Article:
In our ongoing review of US Soccer’s Project 2010 as we enter the World Cup year, today we look at the Teaching Academy structure. This is part III in our series. Links to Parts I and II can be found at the bottom of this article.


“This presents a teaching academy model which attempts to compensate for the fact that in certain areas of the country, players may not have a proper training environment. This dynamic model, developed for local, district, state, regional and national training centers, should provide better opportunities for young players to train in a high-quality competitive environment. These academies could be owned and managed by U.S. Soccer, or by private institutions such as schools or clubs who for economic reasons or economy of scale may choose to run such training centers. Of course, these academies must conform to standards set by U.S.

Soccer. In the long term, state associations and professional clubs will take a more active role in the academy process. Eventually, it should be a requirement that all professional clubs must have as part of their ongoing operations, specific programs (similar to the academy model) that are dedicated to the process of educating professional players.

• The Soccer Academy concept includes the establishment of centrally located national training centers, dedicated to developing the most gifted (top one percent) players.

• Another goal of the Academies is to decentralize the process of identifying and developing players by investing more time and resources in developing the most talented youth players.

• Develop a system that will either substitute or complement the existing systems which by themselves are insufficient structures in education and development of professional players and clubs.

• Serve as the operational model for player development and at the same time help create and develop other structures throughout the country.

• Maximize the potential of America’s best players in the country by creating an entire systematic process of correct education for the soccer profession.

• Create an aggressive and dynamic concept which introduces the model of local training centers that provide quality and intensive training. In order to achieve specific and quality training, it is not necessary for the younger age groups to leave their home environment.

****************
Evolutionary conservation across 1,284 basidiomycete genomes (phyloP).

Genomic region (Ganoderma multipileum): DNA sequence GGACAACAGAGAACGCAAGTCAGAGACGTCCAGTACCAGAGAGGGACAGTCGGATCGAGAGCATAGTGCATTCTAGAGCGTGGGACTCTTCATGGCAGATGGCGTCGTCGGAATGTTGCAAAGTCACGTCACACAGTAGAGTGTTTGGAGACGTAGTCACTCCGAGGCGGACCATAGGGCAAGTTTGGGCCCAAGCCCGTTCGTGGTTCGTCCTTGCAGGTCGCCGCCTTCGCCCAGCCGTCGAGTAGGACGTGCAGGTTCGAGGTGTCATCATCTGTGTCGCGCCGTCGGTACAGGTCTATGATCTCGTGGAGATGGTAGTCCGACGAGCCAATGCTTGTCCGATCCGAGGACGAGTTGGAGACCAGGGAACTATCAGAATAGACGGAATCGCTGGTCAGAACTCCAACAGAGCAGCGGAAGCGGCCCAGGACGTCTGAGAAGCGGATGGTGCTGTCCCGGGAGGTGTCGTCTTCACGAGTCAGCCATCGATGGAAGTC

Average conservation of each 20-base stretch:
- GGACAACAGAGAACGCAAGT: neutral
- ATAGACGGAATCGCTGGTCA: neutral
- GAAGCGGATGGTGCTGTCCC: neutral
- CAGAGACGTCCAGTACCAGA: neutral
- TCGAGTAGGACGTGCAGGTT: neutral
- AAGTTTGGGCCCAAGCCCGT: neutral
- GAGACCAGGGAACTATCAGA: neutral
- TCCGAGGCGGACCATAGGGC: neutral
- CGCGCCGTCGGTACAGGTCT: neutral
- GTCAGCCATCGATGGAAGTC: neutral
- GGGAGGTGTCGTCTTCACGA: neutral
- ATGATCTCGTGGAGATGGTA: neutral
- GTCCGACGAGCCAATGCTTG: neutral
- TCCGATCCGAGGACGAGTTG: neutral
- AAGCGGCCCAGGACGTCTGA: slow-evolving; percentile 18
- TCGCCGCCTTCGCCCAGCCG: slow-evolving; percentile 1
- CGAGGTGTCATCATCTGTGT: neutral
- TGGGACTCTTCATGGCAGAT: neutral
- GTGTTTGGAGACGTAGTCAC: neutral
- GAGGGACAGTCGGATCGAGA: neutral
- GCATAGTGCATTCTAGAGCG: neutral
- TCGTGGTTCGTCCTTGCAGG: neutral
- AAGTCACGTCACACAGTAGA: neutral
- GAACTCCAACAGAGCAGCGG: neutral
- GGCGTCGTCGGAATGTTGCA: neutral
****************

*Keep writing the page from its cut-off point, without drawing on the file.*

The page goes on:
• We need an “Ambassador Coach.” This is a talented coach who travels from community to community to work with the gifted players. The coach uses a personal vehicle and brings the necessary equipment. Matching talented coaches and gifted player sparks development.

• Serve as a model to organize and operate the formation and design of the Spider Web Club under the umbrella structure.

• The ultimate goal of the program, is to organize, teach and discipline players with an intensive effort toward improving individual and tactical skills.”

Phase “A”-Year One:

1 National Team Center

4 Regional Training Centers

Phase “B”-Year Four:

2 National Team Centers

16 Regional Training Centers

District Training Centers

Local Training Centers

Phase “C”-Year Eight:

2 National Training Centers

16 Regional Training Centers

16 State Training Centers

District Training Centers

Local Training Centers

Phase “D”-Year Sixteen:

2 National Training Centers

55 State Training Centers

District Training Centers

Local Training Centers


The above detailed goals have had mixed results. US Soccer along with IMG established the national academy in Bradenton, Florida. The Academy in Bradenton has had mixed results and seems to have hit a stage of diminishing returns. The number of high caliber players that graduated from Bradenton was higher in the 1999-2004 period than it has been since.

One of the most striking failures of project 2010 however, has been the failure for localized and regional institutions to develop. Recommendations are made throughout the document that the USSF act more like a Confederation and that state soccer associations begin acting as if they are national federations.

The report states the US is too vast to be governed the way European nations are by Federations. With more registered players than any other country, the US has challenges of maintaining a structure unlike any other nation.

Perhaps it is because the localized training centers and scouting networks are not as evolved as perhaps they should be, we enter 2010 with as many question marks about kids falling through the cracks as we did in 1999.

The USSF must be given credit for having the vision to commission this report and then take steps to implement its recommendations. But as I get deeper and deeper into looking at our structure, I realize the difficulty in a nation such as this to overturn long standing institutions and ideas and implement new ones.

The USSF is filled with people who want what’s best for the game but have a hard time navigating through the political mine field that is Federation politics. The USSF Development Academy program that involves local club teams from selected areas is a good step in the right direction but still not enough. USL’s Super Y League has served its purpose and continues to be important, but it too needs to be restructured.

Considering the large number of registered players in the United States, twenty top flights teams which are not distributed evenly by region are quite clearly not enough. This may explain why the impetus for a more aggressive and marketable second flight has come about. Integration of the top flight and second flight must eventually occur for the US to reach its potential in this sport.

Part IV of the series will run next week.

Part I

Part II